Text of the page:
Turkey’s exports to Germany reached USD 14.8 billion, while imports from Germany amounted to USD 24.7 billion. Despite the sharp decline in tourist traffic in Turkey in 2016, 3.9 million German citizens visited Erdogan, with tourist revenue exceeding USD 2.7 billion. What’s more, German there are 6969 businesses in Turkey and the amount invested exceeds USD 9 billion. German pharmaceutical and automakers companies have made huge investments.

Investments from Katar are not like the ones from Germany

Turkish economist Ahmet Insel in statements to the BBC says he believes Germany will not withdraw its investments from Turkey, but stresses that from now on it will be difficult to bring new investments. This could affect other Europeans who want to enter the Turkish market. Perhaps the government will try to fill the gap with investments from Qatar, but investments from Germany are productive and have an impact on employment.

The 5 reasons of the crisis

The first reason of the crisis is the arrest of German nationals. The beginning of the crisis came with the arrest of Die Welt journalist Deniz Yucel. The arrest of a German activist followed in July.

The second reason is the ban on entry to German MPs who wanted to visit the Incirlik base, in which serve German officers. The Turkish authorities have forbidden entry as a counterweight to the positive disposition of Berlin towards Turkish citizens who have sought asylum after the attempted coup. Turkey suspects some of them to have participated in the attempt to overthrow Erdogan. About 200 German officers were serving at Incirlik. Germany is now in the process of withdrawing its forces from Indirlik.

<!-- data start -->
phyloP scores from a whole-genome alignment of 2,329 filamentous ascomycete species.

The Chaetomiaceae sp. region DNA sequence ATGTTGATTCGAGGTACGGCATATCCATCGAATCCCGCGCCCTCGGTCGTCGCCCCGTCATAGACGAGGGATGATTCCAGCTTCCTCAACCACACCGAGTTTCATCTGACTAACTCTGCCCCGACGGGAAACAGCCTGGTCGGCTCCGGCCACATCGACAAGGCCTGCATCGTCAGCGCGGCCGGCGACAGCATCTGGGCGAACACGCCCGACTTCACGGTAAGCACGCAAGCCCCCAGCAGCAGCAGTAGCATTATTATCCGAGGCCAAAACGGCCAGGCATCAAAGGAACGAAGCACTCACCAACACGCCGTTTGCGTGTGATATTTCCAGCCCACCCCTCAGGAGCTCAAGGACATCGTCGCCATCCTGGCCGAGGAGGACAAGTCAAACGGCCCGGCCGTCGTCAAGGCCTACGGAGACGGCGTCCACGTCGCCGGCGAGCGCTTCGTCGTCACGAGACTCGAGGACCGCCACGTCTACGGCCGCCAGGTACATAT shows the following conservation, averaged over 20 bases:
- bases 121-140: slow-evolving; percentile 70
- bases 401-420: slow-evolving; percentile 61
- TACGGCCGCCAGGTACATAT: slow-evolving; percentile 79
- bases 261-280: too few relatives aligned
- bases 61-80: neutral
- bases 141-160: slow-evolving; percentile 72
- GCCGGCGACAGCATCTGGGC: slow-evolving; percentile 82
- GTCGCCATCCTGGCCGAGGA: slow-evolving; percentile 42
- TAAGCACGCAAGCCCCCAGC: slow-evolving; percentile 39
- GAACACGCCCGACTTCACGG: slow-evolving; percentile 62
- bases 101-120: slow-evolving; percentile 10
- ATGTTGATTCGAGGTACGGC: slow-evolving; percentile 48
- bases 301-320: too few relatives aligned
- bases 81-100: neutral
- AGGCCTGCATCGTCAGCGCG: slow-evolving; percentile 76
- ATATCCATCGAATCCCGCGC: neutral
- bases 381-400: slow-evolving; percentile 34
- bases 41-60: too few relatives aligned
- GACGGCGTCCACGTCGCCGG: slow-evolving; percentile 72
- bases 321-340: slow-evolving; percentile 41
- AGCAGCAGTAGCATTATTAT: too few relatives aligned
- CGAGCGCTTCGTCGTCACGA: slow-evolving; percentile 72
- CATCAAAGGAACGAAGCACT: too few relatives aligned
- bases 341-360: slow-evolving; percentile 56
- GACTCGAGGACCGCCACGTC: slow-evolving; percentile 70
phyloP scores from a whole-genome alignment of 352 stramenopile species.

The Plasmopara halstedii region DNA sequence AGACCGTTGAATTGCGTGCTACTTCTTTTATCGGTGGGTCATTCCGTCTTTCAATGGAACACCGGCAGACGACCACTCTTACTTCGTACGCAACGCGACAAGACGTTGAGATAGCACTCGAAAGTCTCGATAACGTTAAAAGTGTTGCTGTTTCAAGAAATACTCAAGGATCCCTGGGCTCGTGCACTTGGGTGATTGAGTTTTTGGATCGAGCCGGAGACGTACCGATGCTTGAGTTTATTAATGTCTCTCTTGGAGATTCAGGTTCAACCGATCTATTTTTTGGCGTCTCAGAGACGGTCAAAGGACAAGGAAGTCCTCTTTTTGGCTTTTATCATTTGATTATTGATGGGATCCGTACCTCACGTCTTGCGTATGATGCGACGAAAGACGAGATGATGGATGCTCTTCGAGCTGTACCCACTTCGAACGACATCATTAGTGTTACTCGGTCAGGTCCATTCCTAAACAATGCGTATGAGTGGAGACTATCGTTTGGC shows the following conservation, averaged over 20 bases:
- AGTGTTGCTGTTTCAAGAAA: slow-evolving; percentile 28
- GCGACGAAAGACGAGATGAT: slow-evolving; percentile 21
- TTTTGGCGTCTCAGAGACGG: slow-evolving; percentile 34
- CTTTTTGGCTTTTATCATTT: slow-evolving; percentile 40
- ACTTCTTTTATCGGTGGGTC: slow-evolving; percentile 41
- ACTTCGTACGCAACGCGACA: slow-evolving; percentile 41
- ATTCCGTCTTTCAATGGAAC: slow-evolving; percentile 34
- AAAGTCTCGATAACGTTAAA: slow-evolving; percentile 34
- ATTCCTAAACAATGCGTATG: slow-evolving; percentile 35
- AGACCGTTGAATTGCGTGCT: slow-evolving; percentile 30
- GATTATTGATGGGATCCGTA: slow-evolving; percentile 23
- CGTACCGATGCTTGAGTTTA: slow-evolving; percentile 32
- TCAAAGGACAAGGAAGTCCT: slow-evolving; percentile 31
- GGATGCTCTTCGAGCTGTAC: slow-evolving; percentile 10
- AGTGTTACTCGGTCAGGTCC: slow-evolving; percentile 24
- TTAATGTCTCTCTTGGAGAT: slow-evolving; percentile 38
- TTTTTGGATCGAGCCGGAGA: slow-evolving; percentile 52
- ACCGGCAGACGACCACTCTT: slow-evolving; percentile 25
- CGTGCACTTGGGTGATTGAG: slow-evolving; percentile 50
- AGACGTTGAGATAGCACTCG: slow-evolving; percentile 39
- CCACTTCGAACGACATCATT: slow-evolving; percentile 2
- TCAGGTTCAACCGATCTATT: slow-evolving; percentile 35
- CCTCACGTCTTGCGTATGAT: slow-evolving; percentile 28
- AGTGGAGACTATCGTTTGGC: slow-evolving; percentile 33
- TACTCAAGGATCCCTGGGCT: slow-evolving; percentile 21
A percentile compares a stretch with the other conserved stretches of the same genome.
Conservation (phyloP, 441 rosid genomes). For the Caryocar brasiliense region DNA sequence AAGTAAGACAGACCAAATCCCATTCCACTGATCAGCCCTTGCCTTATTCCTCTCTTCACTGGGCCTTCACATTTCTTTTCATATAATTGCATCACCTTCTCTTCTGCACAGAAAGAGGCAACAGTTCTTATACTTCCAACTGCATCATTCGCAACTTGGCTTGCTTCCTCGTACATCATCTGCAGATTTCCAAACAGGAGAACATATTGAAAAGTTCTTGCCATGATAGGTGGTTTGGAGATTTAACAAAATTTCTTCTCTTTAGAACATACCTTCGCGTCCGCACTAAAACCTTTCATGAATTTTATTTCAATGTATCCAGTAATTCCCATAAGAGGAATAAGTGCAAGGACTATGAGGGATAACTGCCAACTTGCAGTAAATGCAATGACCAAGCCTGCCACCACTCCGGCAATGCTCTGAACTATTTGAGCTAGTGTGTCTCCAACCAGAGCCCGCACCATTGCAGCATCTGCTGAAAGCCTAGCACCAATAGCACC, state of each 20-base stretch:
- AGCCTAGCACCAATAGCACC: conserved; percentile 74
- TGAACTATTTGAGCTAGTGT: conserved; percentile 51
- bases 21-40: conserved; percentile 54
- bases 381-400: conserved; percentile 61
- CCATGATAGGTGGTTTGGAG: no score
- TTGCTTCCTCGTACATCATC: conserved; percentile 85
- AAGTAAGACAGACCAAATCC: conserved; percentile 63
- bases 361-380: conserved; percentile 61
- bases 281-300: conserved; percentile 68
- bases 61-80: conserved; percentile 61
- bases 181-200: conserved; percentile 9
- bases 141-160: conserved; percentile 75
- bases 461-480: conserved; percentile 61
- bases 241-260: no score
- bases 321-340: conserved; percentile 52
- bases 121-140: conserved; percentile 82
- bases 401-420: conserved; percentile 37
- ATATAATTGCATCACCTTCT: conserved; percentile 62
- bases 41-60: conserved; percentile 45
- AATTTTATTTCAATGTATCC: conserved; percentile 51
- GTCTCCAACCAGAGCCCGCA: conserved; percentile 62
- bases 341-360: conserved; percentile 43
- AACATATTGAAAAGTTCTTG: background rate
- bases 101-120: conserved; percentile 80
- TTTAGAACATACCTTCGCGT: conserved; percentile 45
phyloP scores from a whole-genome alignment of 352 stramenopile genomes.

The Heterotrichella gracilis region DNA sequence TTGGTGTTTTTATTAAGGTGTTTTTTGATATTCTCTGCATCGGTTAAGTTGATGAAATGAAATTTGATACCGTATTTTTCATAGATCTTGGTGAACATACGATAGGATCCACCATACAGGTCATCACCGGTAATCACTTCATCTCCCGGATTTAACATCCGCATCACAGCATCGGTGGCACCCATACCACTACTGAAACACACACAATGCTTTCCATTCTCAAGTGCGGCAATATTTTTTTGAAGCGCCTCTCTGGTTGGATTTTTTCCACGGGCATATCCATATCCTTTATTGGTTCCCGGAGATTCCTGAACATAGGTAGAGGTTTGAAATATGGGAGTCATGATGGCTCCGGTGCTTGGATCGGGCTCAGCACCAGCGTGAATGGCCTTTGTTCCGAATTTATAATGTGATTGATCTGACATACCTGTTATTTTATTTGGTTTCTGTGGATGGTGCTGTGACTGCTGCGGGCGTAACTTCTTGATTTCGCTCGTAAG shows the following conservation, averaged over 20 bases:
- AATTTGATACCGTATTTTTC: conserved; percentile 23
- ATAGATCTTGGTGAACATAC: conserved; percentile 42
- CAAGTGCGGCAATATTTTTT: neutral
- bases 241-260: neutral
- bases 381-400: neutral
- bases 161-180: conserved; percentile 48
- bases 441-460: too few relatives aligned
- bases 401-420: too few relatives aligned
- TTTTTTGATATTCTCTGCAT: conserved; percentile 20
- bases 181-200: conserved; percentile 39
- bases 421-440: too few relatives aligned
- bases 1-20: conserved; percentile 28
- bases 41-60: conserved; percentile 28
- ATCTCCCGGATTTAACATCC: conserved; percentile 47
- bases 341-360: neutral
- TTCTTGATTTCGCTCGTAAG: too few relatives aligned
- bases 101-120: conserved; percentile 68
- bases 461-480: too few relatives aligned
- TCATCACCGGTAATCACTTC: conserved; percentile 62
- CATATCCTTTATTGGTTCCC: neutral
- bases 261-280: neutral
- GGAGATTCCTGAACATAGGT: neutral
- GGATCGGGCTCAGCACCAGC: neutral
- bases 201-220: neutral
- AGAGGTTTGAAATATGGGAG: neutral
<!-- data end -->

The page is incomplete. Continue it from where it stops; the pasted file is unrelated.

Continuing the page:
The third reason is that the German authorities grand asylum to Turkish citizens and officers who, according to Ankara, have relations with the order of Gulen, in addition to supporting journalists who have an arrest warrant against them, and in particular the former director of Cumhuriyet Can Dundar.

The fourth reason is the accusations that Germany has leveled against Turkey that Turkish agents watch Gülen’s members in German territory. The German police in February 2017 arrested 4 persons with the accusation of collecting information on behalf of Turkey.

The last reason is the cancellations and bans imposed by the German authorities on Turkish ministers for pre-election gatherings before the April 16 referendum, and as an extend to that the characterisations of the Turkish press for Merkel, which called her a Nazi.

However, Erdogan has also stated that the bans have no difference from Nazi practices./IBNA